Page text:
below summarizes the productive pasture acreage by field, soil type, soil fertility, estimated annual production and estimated improved annual production if you apply the recommended lime, fertilizer and grazing management proposed in the text below. Based on the amount of mature oak trees competing with the pasture grass and the soil properties in the arrowhead field, tobacco barn field, and the silo field; I have excluded these along with the horse pasture to be low management areas which will likely not provide much yield response per dollar of input required.
Pass out cost estimate – from John Benner
these fields are different sizes but understand you will not leave the livestock in each field the same length of time. Begin to manage these fields as separate units and rotate the livestock from one field to the next with the target of grazing on average 50-60% of the standing forage before moving them to the next field. Then provide a rest period of 20-45 days for sufficient forage regrowth before grazing the cattle on the same field again. For the cool season mixed forage stand that you have on your farm you should not allow the cattle to graze it below 4 inches during the growing season (April 1 to November 1). After grazing you should target allowing enough time for forage growth to reach 8-10 inches before rotating them into that pasture again.
As pastures green up in the spring you might begin to rotate them through the pastures at the beginning of April. Between April and June if good moisture is available to the plants there will be an abundance of forage. You should target to only make hay one time annually on your pasture fields since you only have 20 head of cattle.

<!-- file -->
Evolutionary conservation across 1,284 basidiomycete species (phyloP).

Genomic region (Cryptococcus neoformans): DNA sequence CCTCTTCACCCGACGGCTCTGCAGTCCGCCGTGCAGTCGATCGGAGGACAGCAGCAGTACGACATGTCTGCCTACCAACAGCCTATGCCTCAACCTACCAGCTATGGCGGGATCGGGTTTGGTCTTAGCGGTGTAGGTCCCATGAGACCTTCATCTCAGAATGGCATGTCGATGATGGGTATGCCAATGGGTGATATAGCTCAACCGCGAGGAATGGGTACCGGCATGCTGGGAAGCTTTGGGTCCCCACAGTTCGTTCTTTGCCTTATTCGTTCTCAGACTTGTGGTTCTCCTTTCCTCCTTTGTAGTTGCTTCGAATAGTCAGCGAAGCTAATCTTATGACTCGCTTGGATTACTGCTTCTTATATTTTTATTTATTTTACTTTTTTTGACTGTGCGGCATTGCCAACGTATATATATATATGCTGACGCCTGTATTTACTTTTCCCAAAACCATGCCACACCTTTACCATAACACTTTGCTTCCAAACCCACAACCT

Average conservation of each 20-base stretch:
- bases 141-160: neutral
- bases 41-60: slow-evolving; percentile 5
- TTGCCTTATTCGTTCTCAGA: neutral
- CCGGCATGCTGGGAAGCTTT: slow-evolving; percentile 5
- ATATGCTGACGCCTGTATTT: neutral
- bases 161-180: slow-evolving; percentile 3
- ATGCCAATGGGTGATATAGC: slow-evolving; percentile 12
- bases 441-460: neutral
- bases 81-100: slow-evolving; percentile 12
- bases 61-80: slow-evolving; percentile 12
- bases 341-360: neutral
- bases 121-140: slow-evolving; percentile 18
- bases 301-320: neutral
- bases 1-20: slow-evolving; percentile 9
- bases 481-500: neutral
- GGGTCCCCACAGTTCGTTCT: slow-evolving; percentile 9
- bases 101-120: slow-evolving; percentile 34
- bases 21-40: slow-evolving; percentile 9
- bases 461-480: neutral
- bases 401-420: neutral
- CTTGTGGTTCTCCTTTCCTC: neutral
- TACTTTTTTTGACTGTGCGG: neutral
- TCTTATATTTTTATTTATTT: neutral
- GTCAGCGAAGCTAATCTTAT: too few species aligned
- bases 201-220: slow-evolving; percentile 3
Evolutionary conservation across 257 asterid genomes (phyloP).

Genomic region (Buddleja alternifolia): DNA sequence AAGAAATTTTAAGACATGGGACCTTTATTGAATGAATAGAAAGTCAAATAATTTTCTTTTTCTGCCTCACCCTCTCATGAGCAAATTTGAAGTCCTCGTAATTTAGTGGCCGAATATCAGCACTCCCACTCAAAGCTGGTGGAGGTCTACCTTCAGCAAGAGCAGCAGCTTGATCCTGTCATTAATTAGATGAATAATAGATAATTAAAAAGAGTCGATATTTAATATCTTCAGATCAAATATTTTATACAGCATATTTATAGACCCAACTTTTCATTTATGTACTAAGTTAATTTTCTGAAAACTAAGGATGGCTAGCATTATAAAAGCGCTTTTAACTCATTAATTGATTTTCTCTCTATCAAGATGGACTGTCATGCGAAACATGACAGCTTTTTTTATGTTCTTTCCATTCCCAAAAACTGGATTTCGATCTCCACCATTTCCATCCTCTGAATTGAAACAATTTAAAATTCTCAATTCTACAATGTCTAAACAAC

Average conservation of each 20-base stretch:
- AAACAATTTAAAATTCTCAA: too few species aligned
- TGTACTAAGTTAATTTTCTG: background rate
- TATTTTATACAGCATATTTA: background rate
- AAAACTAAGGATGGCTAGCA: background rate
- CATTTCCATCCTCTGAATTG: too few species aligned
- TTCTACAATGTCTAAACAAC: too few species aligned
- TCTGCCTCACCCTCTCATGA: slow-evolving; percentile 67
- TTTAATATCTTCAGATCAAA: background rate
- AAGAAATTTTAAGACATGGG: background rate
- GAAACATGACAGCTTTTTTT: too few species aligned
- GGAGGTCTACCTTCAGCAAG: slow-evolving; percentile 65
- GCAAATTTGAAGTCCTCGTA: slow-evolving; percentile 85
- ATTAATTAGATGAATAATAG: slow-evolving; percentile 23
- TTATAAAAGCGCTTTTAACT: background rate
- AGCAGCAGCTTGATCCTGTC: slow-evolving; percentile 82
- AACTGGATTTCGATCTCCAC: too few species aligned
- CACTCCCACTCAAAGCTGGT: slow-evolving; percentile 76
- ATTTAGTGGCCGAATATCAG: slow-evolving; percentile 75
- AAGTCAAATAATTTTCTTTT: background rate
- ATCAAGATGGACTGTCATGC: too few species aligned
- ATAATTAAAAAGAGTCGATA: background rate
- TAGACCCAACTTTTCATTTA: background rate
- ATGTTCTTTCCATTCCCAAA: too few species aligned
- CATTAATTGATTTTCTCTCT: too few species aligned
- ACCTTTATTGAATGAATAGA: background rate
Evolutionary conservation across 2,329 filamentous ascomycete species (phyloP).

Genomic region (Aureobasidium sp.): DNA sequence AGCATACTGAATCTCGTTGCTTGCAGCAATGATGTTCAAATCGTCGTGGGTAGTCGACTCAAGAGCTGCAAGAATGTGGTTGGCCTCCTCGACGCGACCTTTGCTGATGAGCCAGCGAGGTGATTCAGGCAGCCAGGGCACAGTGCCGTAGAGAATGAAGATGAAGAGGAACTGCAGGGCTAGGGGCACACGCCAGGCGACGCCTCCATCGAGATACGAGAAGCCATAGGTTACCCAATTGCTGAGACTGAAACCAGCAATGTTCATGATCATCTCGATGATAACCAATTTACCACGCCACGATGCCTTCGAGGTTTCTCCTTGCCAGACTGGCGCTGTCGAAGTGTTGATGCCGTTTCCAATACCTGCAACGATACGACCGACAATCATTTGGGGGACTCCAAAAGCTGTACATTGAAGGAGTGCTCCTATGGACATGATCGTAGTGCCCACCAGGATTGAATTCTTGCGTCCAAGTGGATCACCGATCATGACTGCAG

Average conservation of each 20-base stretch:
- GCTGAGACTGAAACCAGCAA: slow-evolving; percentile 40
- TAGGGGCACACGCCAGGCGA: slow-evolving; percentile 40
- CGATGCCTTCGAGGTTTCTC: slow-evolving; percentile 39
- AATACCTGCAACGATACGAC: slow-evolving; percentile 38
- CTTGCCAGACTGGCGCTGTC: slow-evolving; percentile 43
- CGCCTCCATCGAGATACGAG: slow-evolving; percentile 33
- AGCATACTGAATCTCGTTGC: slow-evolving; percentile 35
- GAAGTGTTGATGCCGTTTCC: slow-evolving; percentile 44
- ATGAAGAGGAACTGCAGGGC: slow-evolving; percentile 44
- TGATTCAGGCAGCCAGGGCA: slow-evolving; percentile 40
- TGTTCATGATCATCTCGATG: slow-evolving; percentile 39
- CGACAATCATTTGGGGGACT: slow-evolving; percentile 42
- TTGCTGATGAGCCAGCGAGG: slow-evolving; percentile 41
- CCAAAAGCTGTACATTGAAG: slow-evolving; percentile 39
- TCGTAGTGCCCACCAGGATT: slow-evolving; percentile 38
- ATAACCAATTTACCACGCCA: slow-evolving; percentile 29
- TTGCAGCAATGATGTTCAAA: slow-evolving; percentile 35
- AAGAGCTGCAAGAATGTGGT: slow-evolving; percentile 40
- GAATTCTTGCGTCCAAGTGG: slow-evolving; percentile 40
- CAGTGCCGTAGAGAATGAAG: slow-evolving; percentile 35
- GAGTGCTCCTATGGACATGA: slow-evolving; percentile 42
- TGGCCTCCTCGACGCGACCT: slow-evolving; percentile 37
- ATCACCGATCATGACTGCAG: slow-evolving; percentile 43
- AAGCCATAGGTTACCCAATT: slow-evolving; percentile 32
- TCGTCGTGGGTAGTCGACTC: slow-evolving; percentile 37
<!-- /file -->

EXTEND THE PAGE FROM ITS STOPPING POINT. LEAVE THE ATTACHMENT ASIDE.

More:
You presently have a stockpile of hay that you did not finish from the last year. Stagger these cuttings so all the hay is not made the same week (if possible), this will minimize risk of losses due to rain and poor drying conditions. Perhaps target some hay to be made in April and other fields to be harvested in May. What are the yields now?What are we using?What are we losing?
Focusing on the “New field”, I strongly encourage you to run a water line from the existing hydrant to the center of that field and install a frost free ball water trough. The central location of the water trough will allow you to subdivide this field with temporary electric fencing and greatly improve forage utilization and nutrient distribution in this field. The trough should be hooked to the line supplied by the pump from the pond. Don Yancey’s office will provide the specs for the pipeline and water trough and the other design support to ensure the pump capacity and pressure switch are sufficient to deliver the proper volume of water for the trough. A fence charger and electric fence component will need to be established in the New field to facilitate better grazing management no later than December 2014. I encourage you to stockpile forage in the New field from late August until Thanksgiving and be prepared to strip-graze your entire herd of cattle in this field through most of the winter. Attached is a stockpiling and strip-grazing protocol that many farmers have used and benefitted from to learn winter grazing management to maximize utilization of stockpiled fescue and minimize hay feeding days. By following this protocol you will learn to use temporary electric fencing and your cattle will quickly train to this type of management. If you like the results from this then similar improvements can be made on other pastures to improve productivity and utilization of the whole pasture resource. The bull field can be improved by splitting the field in half with a short division fence and providing water from the house by the orchard field to run a pipeline to that division fence and put in a trough to service both sides of the bull field in the future. We can plan or talk more specifics on the ground at our next visit if you wish.By starting in 2014 with the improved rotational grazing management coupled with applying the needed lime and fertilizer, then stockpiling fall forage growth for winter grazing; I predict you can easily cut your hay feeding days in half next winter and possibly eliminate the need for hay altogether the second year.